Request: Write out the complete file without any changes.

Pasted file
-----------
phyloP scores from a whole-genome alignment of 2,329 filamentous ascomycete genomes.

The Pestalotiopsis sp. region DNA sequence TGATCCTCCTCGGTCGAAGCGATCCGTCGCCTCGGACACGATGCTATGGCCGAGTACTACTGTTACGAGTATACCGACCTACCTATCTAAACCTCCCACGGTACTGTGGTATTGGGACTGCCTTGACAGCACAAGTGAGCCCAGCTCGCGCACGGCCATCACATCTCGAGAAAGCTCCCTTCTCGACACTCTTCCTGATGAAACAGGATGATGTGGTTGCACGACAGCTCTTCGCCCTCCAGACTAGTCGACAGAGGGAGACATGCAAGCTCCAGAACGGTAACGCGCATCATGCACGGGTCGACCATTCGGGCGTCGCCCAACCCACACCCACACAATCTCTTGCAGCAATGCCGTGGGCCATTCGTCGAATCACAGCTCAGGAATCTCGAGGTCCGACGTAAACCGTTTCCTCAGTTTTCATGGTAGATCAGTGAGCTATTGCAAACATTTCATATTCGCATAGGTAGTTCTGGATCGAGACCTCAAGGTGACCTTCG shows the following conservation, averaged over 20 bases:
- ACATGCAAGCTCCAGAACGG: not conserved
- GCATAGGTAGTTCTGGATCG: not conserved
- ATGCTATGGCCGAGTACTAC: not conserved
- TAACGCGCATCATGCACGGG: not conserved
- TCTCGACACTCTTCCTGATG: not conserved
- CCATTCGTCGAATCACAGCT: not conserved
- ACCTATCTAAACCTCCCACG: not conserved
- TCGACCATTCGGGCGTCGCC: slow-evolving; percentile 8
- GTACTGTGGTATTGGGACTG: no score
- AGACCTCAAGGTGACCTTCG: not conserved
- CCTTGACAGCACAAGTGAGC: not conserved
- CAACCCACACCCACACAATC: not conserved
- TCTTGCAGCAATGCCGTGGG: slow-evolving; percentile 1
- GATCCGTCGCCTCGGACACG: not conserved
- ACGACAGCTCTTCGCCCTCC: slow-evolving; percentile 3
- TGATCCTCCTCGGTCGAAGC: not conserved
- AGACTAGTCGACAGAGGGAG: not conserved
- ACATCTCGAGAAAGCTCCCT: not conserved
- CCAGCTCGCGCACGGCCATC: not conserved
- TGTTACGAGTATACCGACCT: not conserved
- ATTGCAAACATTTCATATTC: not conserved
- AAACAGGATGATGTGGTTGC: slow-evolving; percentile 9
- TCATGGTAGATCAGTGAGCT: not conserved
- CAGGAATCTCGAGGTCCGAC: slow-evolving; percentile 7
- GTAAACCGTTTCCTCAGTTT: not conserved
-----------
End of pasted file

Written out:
phyloP scores from a whole-genome alignment of 2,329 filamentous ascomycete genomes.

The Pestalotiopsis sp. region DNA sequence TGATCCTCCTCGGTCGAAGCGATCCGTCGCCTCGGACACGATGCTATGGCCGAGTACTACTGTTACGAGTATACCGACCTACCTATCTAAACCTCCCACGGTACTGTGGTATTGGGACTGCCTTGACAGCACAAGTGAGCCCAGCTCGCGCACGGCCATCACATCTCGAGAAAGCTCCCTTCTCGACACTCTTCCTGATGAAACAGGATGATGTGGTTGCACGACAGCTCTTCGCCCTCCAGACTAGTCGACAGAGGGAGACATGCAAGCTCCAGAACGGTAACGCGCATCATGCACGGGTCGACCATTCGGGCGTCGCCCAACCCACACCCACACAATCTCTTGCAGCAATGCCGTGGGCCATTCGTCGAATCACAGCTCAGGAATCTCGAGGTCCGACGTAAACCGTTTCCTCAGTTTTCATGGTAGATCAGTGAGCTATTGCAAACATTTCATATTCGCATAGGTAGTTCTGGATCGAGACCTCAAGGTGACCTTCG shows the following conservation, averaged over 20 bases:
- ACATGCAAGCTCCAGAACGG: not conserved
- GCATAGGTAGTTCTGGATCG: not conserved
- ATGCTATGGCCGAGTACTAC: not conserved
- TAACGCGCATCATGCACGGG: not conserved
- TCTCGACACTCTTCCTGATG: not conserved
- CCATTCGTCGAATCACAGCT: not conserved
- ACCTATCTAAACCTCCCACG: not conserved
- TCGACCATTCGGGCGTCGCC: slow-evolving; percentile 8
- GTACTGTGGTATTGGGACTG: no score
- AGACCTCAAGGTGACCTTCG: not conserved
- CCTTGACAGCACAAGTGAGC: not conserved
- CAACCCACACCCACACAATC: not conserved
- TCTTGCAGCAATGCCGTGGG: slow-evolving; percentile 1
- GATCCGTCGCCTCGGACACG: not conserved
- ACGACAGCTCTTCGCCCTCC: slow-evolving; percentile 3
- TGATCCTCCTCGGTCGAAGC: not conserved
- AGACTAGTCGACAGAGGGAG: not conserved
- ACATCTCGAGAAAGCTCCCT: not conserved
- CCAGCTCGCGCACGGCCATC: not conserved
- TGTTACGAGTATACCGACCT: not conserved
- ATTGCAAACATTTCATATTC: not conserved
- AAACAGGATGATGTGGTTGC: slow-evolving; percentile 9
- TCATGGTAGATCAGTGAGCT: not conserved
- CAGGAATCTCGAGGTCCGAC: slow-evolving; percentile 7
- GTAAACCGTTTCCTCAGTTT: not conserved